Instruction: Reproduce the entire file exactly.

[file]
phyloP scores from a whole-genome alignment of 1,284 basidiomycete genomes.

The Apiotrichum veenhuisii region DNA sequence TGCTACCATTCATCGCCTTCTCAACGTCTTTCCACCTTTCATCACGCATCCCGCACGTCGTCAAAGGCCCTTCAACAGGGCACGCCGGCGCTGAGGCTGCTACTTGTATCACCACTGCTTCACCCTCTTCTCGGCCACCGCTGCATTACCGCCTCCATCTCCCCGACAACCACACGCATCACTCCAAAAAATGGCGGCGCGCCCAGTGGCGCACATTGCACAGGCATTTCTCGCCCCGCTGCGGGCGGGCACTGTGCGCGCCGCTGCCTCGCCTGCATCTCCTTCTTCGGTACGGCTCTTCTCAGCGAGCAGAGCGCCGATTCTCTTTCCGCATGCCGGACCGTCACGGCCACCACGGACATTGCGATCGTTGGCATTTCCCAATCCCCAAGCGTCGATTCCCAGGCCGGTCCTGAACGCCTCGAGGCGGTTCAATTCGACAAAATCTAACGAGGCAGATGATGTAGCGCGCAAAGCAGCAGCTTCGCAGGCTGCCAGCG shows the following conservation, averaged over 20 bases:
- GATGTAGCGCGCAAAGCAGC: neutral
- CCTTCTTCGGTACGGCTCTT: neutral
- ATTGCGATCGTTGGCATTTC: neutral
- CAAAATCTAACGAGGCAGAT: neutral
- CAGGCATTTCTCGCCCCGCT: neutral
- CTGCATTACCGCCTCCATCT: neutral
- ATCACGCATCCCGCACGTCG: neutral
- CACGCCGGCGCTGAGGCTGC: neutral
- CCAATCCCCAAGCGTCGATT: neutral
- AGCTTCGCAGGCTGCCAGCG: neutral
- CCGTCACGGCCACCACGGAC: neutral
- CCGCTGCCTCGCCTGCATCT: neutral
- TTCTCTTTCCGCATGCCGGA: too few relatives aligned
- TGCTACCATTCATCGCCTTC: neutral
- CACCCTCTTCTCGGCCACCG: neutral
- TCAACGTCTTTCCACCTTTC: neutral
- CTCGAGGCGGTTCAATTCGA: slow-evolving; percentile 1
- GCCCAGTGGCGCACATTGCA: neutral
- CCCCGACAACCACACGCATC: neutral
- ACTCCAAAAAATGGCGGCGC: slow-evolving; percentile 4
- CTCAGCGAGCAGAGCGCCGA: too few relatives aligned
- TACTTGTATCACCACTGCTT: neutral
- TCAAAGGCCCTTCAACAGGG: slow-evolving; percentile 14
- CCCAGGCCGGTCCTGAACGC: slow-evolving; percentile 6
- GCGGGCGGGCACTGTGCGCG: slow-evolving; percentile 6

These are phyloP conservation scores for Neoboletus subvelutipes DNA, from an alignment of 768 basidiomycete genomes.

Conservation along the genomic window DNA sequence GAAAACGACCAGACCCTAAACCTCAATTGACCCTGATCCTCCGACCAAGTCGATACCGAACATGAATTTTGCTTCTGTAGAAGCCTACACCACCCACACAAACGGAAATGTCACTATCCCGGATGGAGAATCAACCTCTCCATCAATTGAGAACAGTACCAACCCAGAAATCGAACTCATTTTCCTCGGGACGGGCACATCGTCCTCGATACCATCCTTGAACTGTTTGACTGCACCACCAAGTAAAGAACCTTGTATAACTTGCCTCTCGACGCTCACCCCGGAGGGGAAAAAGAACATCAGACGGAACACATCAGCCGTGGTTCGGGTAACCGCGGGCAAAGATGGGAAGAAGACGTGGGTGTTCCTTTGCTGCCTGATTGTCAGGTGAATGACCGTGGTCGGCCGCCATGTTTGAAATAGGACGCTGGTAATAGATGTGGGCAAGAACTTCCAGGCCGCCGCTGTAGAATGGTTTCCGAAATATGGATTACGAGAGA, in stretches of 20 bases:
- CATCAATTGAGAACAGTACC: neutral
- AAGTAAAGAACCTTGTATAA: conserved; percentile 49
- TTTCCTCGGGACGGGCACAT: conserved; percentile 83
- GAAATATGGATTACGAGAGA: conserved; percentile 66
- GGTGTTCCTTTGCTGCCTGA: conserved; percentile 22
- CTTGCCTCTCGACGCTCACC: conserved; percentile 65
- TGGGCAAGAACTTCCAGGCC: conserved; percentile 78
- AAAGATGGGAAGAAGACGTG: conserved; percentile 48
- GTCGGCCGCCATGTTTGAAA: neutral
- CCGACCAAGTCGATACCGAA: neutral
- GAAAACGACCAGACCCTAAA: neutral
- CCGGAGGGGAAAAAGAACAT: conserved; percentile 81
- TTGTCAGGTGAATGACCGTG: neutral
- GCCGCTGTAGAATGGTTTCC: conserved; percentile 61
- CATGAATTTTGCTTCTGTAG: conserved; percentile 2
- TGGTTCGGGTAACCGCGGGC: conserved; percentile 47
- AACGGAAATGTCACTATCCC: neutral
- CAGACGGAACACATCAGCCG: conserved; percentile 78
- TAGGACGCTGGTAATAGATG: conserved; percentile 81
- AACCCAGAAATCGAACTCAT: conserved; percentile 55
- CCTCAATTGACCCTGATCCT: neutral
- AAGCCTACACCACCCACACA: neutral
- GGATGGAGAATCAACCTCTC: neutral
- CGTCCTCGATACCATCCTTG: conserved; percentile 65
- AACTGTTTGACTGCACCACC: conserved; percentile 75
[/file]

phyloP scores from a whole-genome alignment of 1,284 basidiomycete genomes.

The Apiotrichum veenhuisii region DNA sequence TGCTACCATTCATCGCCTTCTCAACGTCTTTCCACCTTTCATCACGCATCCCGCACGTCGTCAAAGGCCCTTCAACAGGGCACGCCGGCGCTGAGGCTGCTACTTGTATCACCACTGCTTCACCCTCTTCTCGGCCACCGCTGCATTACCGCCTCCATCTCCCCGACAACCACACGCATCACTCCAAAAAATGGCGGCGCGCCCAGTGGCGCACATTGCACAGGCATTTCTCGCCCCGCTGCGGGCGGGCACTGTGCGCGCCGCTGCCTCGCCTGCATCTCCTTCTTCGGTACGGCTCTTCTCAGCGAGCAGAGCGCCGATTCTCTTTCCGCATGCCGGACCGTCACGGCCACCACGGACATTGCGATCGTTGGCATTTCCCAATCCCCAAGCGTCGATTCCCAGGCCGGTCCTGAACGCCTCGAGGCGGTTCAATTCGACAAAATCTAACGAGGCAGATGATGTAGCGCGCAAAGCAGCAGCTTCGCAGGCTGCCAGCG shows the following conservation, averaged over 20 bases:
- GATGTAGCGCGCAAAGCAGC: neutral
- CCTTCTTCGGTACGGCTCTT: neutral
- ATTGCGATCGTTGGCATTTC: neutral
- CAAAATCTAACGAGGCAGAT: neutral
- CAGGCATTTCTCGCCCCGCT: neutral
- CTGCATTACCGCCTCCATCT: neutral
- ATCACGCATCCCGCACGTCG: neutral
- CACGCCGGCGCTGAGGCTGC: neutral
- CCAATCCCCAAGCGTCGATT: neutral
- AGCTTCGCAGGCTGCCAGCG: neutral
- CCGTCACGGCCACCACGGAC: neutral
- CCGCTGCCTCGCCTGCATCT: neutral
- TTCTCTTTCCGCATGCCGGA: too few relatives aligned
- TGCTACCATTCATCGCCTTC: neutral
- CACCCTCTTCTCGGCCACCG: neutral
- TCAACGTCTTTCCACCTTTC: neutral
- CTCGAGGCGGTTCAATTCGA: slow-evolving; percentile 1
- GCCCAGTGGCGCACATTGCA: neutral
- CCCCGACAACCACACGCATC: neutral
- ACTCCAAAAAATGGCGGCGC: slow-evolving; percentile 4
- CTCAGCGAGCAGAGCGCCGA: too few relatives aligned
- TACTTGTATCACCACTGCTT: neutral
- TCAAAGGCCCTTCAACAGGG: slow-evolving; percentile 14
- CCCAGGCCGGTCCTGAACGC: slow-evolving; percentile 6
- GCGGGCGGGCACTGTGCGCG: slow-evolving; percentile 6

These are phyloP conservation scores for Neoboletus subvelutipes DNA, from an alignment of 768 basidiomycete genomes.

Conservation along the genomic window DNA sequence GAAAACGACCAGACCCTAAACCTCAATTGACCCTGATCCTCCGACCAAGTCGATACCGAACATGAATTTTGCTTCTGTAGAAGCCTACACCACCCACACAAACGGAAATGTCACTATCCCGGATGGAGAATCAACCTCTCCATCAATTGAGAACAGTACCAACCCAGAAATCGAACTCATTTTCCTCGGGACGGGCACATCGTCCTCGATACCATCCTTGAACTGTTTGACTGCACCACCAAGTAAAGAACCTTGTATAACTTGCCTCTCGACGCTCACCCCGGAGGGGAAAAAGAACATCAGACGGAACACATCAGCCGTGGTTCGGGTAACCGCGGGCAAAGATGGGAAGAAGACGTGGGTGTTCCTTTGCTGCCTGATTGTCAGGTGAATGACCGTGGTCGGCCGCCATGTTTGAAATAGGACGCTGGTAATAGATGTGGGCAAGAACTTCCAGGCCGCCGCTGTAGAATGGTTTCCGAAATATGGATTACGAGAGA, in stretches of 20 bases:
- CATCAATTGAGAACAGTACC: neutral
- AAGTAAAGAACCTTGTATAA: conserved; percentile 49
- TTTCCTCGGGACGGGCACAT: conserved; percentile 83
- GAAATATGGATTACGAGAGA: conserved; percentile 66
- GGTGTTCCTTTGCTGCCTGA: conserved; percentile 22
- CTTGCCTCTCGACGCTCACC: conserved; percentile 65
- TGGGCAAGAACTTCCAGGCC: conserved; percentile 78
- AAAGATGGGAAGAAGACGTG: conserved; percentile 48
- GTCGGCCGCCATGTTTGAAA: neutral
- CCGACCAAGTCGATACCGAA: neutral
- GAAAACGACCAGACCCTAAA: neutral
- CCGGAGGGGAAAAAGAACAT: conserved; percentile 81
- TTGTCAGGTGAATGACCGTG: neutral
- GCCGCTGTAGAATGGTTTCC: conserved; percentile 61
- CATGAATTTTGCTTCTGTAG: conserved; percentile 2
- TGGTTCGGGTAACCGCGGGC: conserved; percentile 47
- AACGGAAATGTCACTATCCC: neutral
- CAGACGGAACACATCAGCCG: conserved; percentile 78
- TAGGACGCTGGTAATAGATG: conserved; percentile 81
- AACCCAGAAATCGAACTCAT: conserved; percentile 55
- CCTCAATTGACCCTGATCCT: neutral
- AAGCCTACACCACCCACACA: neutral
- GGATGGAGAATCAACCTCTC: neutral
- CGTCCTCGATACCATCCTTG: conserved; percentile 65
- AACTGTTTGACTGCACCACC: conserved; percentile 75